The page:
The Student Room Group

Extenuating circumstances urgent

Guys is it Al right to mention death of a friend for extenuating circumstance even if I can’t obtain any relevant evidence? Do universities consider it to be a really serious circumstance?
Reply 1
Original post by Anonymous #1
Guys is it Al right to mention death of a friend for extenuating circumstance even if I can’t obtain any relevant evidence? Do universities consider it to be a really serious circumstance?

Can you mention it? Yes. The question is more whether the university will accept it, and what proof (if any) they will ask for -- and that will depend on the university's policies.

Do universities consider it to be a really serious circumstance? Well, I can imagine more serious extenuating circumstances; and I can imagine less serious extenuating circumstances too.

And to some extent it will depend on the context too, and how you were affected.
Usually this would be for your referee to mention in the relevant section of the reference (unless the uni in question has its own specific way to submit mitigating circumstances).

If you are pre-offer, unis tend to consider this more on results day if you miss your offer conditions.
Reply 3
Original post by martin7
Can you mention it? Yes. The question is more whether the university will accept it, and what proof (if any) they will ask for -- and that will depend on the university's policies.

Do universities consider it to be a really serious circumstance? Well, I can imagine more serious extenuating circumstances; and I can imagine less serious extenuating circumstances too.

And to some extent it will depend on the context too, and how you were affected.

Thats tge issue. I dont really have any evidence especially bcz it was a death outside family.

It is for deferral of a course and the university policies are really strict. It says that deferrals after an offer is made are not considered normally.
Reply 4
Original post by Admit-One
Usually this would be for your referee to mention in the relevant section of the reference (unless the uni in question has its own specific way to submit mitigating circumstances).

If you are pre-offer, unis tend to consider this more on results day if you miss your offer conditions.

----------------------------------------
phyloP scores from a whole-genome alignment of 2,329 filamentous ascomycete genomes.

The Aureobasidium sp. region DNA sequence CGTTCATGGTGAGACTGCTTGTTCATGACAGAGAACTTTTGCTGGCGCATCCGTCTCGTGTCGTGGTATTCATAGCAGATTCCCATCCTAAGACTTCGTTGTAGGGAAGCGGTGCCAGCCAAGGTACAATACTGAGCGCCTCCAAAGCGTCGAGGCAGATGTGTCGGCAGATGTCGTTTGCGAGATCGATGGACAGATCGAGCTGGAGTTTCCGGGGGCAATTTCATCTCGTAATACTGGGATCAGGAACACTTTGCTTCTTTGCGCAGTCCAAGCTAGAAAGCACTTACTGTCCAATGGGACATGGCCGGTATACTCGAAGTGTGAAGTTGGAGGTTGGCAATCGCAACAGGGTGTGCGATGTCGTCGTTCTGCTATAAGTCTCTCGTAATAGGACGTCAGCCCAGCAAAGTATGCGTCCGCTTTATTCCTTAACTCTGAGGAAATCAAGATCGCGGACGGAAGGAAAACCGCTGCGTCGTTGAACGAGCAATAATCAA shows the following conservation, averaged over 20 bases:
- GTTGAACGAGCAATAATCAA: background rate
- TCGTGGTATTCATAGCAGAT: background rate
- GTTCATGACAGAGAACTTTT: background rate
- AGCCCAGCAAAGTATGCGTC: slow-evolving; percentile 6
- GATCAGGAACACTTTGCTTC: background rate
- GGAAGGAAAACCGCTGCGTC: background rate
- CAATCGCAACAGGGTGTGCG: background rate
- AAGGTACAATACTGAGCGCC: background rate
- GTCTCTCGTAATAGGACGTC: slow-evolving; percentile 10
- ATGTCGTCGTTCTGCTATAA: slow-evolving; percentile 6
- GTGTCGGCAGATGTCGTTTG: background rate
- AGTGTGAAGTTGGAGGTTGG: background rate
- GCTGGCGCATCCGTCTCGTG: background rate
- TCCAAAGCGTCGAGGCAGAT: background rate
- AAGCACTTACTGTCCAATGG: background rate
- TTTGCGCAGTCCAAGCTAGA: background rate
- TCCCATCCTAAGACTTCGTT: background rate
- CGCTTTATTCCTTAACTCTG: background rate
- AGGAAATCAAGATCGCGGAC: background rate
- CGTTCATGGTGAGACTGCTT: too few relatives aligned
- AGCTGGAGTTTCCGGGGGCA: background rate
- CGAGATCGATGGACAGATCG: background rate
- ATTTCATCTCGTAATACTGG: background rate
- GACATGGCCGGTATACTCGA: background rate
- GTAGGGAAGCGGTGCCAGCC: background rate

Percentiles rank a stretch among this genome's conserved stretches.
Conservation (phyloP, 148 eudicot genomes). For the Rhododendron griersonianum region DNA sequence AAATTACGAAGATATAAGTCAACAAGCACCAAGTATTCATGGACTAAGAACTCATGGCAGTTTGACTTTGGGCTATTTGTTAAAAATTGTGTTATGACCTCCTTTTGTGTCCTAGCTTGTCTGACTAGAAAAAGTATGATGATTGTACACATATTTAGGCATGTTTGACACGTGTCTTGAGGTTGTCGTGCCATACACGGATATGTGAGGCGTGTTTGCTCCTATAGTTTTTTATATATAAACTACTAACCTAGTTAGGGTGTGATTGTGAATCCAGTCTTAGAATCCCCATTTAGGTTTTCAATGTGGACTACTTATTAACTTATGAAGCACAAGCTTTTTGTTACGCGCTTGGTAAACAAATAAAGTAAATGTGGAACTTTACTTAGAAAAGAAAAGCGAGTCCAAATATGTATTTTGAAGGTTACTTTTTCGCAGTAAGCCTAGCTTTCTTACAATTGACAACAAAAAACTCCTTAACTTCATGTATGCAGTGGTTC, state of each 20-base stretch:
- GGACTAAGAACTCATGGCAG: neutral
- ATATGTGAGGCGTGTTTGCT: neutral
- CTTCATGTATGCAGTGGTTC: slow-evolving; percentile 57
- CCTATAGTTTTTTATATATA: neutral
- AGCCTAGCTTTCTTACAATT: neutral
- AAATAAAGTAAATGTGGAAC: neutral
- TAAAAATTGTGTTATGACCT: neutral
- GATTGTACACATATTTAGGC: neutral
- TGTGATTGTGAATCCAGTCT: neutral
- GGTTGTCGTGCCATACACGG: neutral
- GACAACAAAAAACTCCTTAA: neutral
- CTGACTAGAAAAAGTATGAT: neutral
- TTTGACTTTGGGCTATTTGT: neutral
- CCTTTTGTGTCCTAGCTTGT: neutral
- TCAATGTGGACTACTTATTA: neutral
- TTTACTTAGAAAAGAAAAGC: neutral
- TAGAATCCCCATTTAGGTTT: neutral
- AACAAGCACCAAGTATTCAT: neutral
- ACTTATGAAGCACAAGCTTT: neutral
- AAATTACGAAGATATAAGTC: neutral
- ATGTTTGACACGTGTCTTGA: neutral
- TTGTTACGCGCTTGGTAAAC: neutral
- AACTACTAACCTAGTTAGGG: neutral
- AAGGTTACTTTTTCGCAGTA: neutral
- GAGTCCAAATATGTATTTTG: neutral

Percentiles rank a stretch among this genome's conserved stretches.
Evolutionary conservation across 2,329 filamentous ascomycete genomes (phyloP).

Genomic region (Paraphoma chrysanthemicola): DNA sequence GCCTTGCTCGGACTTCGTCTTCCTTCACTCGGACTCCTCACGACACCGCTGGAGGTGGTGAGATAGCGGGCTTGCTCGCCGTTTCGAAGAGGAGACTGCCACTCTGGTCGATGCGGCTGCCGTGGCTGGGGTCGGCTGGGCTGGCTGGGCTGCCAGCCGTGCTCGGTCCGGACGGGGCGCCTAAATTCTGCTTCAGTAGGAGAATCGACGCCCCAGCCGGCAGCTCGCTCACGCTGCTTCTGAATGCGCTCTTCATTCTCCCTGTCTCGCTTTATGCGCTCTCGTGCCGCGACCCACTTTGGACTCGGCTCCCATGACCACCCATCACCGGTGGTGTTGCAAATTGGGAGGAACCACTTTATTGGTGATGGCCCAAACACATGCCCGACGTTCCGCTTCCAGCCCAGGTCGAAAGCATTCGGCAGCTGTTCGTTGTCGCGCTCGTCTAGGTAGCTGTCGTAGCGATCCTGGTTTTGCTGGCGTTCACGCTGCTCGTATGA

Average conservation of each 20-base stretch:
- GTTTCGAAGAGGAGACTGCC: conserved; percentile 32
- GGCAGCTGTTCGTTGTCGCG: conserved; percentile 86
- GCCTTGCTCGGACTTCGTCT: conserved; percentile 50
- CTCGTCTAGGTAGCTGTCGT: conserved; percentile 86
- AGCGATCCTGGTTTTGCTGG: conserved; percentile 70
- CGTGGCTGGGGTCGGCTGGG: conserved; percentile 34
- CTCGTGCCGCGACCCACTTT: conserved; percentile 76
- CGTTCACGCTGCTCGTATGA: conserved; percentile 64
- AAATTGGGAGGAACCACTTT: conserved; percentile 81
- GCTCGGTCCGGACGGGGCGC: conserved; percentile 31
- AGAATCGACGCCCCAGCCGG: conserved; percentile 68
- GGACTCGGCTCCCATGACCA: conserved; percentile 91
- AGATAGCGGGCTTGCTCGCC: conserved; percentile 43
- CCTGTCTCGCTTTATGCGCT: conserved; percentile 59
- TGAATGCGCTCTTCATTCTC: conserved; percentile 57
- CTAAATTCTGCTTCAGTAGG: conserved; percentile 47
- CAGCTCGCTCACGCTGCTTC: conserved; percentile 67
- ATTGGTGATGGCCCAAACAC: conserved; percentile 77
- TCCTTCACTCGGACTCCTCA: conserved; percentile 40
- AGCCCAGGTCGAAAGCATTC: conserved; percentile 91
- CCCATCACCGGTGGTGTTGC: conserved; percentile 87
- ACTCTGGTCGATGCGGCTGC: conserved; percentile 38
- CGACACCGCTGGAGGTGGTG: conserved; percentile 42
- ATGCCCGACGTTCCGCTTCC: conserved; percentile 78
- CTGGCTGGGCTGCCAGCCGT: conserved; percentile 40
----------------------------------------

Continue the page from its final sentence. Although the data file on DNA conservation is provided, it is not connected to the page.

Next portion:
It's for deferral of offer I received
Original post by Anonymous
Guys is it Al right to mention death of a friend for extenuating circumstance even if I can’t obtain any relevant evidence? Do universities consider it to be a really serious circumstance?

:console:
Is there an online obituary?
If you're a close friend/know the family well enough they might send you a copy of the death certificate (I know my parents had quite a few copies + spares because various places were asking for it).

How much extra time do you think you need? I would contact your academic tutor ASAP if you haven't already and explain the circumstances. One of my friends was in a similar situation but did manage to get EC somehow.

Also idk about other uni's but my uni does a twice a year self certification thing where you automatically get 5 days extra time on an assignment if you apply for it before the deadline. But it's only valid on certain assignments so it wouldn't work for unmovable things like tests, presentations unless the ec were more severe.
(edited 3 months ago)
Original post by Anonymous
It's for deferral of offer I received


I would contact the uni and ask what their deferral policy is. Many just consider them as a matter of course and don’t really require any justification.

If they consider them case by case then I suppose they might want some verification. How they would do this is up to the uni.
Reply 7
Original post by Admit-One
I would contact the uni and ask what their deferral policy is. Many just consider them as a matter of course and don’t really require any justification.